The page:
Scientists hope to be able to begin animal testing of the vaccine in around six months, as the number of cases of the disease continues to rise across the region.
“It's still at the research stage. It's a long way from the stage where we can give it to people,” said Per-Eric Lindgren, a professor in medicinal microbiology at Linköping University.
There is currently no medicine which cures or treats TBE, but vaccination can protect people from the disease.
The new edible vaccine is being developed as part of Scandtick innovation, a three-year research project involving Swedish, Danish and Norwegian partners working to reduce the threat of tick-related infections to men and animals.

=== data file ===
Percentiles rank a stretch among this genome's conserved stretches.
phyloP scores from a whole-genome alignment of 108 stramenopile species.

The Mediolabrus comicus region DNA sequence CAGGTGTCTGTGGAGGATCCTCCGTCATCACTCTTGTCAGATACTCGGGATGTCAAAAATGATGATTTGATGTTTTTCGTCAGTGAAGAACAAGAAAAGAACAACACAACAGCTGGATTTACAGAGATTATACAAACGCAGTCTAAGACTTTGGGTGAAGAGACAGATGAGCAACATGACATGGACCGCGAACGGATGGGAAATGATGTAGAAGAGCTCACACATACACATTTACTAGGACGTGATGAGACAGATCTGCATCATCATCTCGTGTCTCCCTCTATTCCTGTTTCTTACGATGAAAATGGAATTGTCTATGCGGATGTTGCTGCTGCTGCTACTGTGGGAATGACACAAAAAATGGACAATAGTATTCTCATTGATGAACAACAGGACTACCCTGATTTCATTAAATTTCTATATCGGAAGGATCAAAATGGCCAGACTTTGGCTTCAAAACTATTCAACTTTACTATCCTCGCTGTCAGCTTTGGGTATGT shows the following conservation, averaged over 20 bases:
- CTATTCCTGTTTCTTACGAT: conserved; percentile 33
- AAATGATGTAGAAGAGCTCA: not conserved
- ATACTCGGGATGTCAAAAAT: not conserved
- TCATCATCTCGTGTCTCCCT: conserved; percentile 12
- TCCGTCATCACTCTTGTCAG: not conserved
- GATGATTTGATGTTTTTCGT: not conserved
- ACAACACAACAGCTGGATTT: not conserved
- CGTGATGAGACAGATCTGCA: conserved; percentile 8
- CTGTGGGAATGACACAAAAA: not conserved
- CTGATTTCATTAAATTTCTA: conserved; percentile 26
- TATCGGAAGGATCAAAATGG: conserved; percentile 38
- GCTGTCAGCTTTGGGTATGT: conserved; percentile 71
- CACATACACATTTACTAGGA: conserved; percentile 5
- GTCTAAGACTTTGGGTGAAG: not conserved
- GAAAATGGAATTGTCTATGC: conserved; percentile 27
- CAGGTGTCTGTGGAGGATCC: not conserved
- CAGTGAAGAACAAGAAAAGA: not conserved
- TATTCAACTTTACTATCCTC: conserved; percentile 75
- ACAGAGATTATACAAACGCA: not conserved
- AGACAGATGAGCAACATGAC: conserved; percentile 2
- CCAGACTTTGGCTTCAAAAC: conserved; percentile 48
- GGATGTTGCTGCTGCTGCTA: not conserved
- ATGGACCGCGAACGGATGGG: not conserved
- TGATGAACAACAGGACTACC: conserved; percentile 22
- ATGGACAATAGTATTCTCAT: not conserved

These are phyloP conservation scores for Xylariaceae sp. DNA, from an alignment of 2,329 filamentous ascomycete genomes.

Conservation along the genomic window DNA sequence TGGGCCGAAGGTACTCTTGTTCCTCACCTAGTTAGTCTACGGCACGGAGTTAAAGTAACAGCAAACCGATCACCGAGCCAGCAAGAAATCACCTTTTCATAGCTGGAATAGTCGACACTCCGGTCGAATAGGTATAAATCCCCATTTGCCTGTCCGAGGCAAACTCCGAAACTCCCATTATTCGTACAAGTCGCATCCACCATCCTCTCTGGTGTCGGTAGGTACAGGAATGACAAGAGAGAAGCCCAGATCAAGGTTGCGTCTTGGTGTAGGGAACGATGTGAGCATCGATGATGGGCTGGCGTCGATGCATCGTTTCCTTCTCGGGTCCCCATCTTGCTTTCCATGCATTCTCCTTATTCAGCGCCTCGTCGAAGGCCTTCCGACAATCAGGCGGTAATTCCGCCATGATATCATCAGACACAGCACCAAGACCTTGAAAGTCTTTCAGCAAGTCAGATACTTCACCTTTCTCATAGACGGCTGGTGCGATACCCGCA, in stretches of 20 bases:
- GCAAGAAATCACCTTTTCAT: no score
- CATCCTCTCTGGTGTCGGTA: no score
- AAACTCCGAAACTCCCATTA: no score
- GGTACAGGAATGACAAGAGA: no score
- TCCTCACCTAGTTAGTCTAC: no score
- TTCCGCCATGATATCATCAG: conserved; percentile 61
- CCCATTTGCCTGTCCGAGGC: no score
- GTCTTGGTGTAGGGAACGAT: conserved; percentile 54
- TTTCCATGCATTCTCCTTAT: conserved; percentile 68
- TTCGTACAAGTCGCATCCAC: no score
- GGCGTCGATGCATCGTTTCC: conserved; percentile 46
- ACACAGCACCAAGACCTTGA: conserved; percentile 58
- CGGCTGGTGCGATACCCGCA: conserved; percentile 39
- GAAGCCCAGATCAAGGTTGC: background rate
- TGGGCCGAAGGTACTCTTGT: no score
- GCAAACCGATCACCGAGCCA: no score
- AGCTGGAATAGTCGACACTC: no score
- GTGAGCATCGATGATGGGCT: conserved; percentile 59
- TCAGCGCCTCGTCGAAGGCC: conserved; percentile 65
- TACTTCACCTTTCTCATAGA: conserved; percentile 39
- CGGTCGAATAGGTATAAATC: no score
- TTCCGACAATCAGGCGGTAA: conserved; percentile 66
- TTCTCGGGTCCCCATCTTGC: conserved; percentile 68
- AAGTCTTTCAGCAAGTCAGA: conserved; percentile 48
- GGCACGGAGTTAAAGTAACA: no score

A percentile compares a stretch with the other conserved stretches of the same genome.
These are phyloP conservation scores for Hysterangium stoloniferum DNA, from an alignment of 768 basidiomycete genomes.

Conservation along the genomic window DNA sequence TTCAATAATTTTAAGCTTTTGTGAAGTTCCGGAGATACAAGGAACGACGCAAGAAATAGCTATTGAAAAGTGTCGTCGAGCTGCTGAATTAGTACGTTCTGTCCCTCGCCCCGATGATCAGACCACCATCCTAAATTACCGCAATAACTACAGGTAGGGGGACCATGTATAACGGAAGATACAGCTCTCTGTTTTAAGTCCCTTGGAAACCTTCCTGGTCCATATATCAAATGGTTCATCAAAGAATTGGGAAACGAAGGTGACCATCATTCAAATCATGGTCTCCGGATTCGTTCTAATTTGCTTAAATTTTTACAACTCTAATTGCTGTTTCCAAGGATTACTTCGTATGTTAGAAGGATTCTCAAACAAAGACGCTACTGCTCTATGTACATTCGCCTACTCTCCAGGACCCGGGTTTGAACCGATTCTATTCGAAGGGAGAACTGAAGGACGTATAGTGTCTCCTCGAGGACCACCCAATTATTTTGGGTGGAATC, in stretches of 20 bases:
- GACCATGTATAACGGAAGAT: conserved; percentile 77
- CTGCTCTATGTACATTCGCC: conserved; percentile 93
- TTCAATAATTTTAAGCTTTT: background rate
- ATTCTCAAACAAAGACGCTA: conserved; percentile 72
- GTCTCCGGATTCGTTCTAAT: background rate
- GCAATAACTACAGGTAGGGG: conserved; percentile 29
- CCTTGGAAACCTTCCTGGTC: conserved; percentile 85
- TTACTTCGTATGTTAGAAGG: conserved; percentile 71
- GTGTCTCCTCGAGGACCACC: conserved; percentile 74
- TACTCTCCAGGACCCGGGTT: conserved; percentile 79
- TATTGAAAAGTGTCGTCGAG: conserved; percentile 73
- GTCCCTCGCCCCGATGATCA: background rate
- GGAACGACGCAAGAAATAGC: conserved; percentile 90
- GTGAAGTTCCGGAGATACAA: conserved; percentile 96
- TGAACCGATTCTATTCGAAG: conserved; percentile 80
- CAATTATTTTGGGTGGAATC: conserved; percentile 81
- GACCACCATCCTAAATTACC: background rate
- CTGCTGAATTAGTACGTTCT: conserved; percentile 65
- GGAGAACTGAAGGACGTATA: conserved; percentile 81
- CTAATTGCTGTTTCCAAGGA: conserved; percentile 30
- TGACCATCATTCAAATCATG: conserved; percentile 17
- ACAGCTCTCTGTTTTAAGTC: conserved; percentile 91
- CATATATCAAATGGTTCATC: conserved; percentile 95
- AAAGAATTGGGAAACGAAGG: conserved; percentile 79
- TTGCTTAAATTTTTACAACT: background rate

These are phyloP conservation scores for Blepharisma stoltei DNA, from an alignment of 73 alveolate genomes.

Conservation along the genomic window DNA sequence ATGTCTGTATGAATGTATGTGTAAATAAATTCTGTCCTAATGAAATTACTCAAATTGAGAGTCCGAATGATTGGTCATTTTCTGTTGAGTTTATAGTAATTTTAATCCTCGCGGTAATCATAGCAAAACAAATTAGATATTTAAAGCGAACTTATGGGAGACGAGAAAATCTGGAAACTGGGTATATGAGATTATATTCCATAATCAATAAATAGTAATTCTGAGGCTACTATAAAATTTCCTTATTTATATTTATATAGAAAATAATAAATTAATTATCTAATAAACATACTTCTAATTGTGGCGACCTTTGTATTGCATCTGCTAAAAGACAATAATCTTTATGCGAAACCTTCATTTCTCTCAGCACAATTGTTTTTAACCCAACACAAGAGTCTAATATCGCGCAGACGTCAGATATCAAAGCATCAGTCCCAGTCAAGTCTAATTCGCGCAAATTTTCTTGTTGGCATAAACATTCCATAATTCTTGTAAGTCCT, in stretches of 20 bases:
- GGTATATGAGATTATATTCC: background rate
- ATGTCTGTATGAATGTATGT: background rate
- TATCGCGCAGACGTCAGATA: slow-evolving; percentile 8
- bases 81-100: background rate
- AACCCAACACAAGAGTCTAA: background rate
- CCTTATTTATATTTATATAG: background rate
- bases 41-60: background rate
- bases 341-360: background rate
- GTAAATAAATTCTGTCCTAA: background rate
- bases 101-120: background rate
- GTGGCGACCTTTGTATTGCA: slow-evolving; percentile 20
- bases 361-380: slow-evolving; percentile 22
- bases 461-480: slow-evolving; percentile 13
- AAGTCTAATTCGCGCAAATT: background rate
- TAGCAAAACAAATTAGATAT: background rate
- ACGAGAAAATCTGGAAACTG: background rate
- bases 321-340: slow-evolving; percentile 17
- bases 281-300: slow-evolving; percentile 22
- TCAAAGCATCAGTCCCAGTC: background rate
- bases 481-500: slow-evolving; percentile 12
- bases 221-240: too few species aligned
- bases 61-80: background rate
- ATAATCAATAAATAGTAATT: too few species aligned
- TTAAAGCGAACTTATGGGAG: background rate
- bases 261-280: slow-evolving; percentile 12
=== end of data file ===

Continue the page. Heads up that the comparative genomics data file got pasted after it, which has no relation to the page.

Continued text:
“We have developed better and safer diagnosis of Lyme Disease and edible vaccines for TBE,” said Lindgren, the project leader. These are the two most common tick-borne diseases
TBE is carried in ticks' saliva, usually if they have bitten and sucked blood from small rodents, and is spread to humans and animals through bites. It causes an inflammation of the brain, and symptoms include a high temperature, severe headache and in some cases cramps, though most who contract the disease make a full recovery.
Up to a third of those affected, however, suffer from permanent problems including tiredness and memory disorders, and in rare cases even paralysis.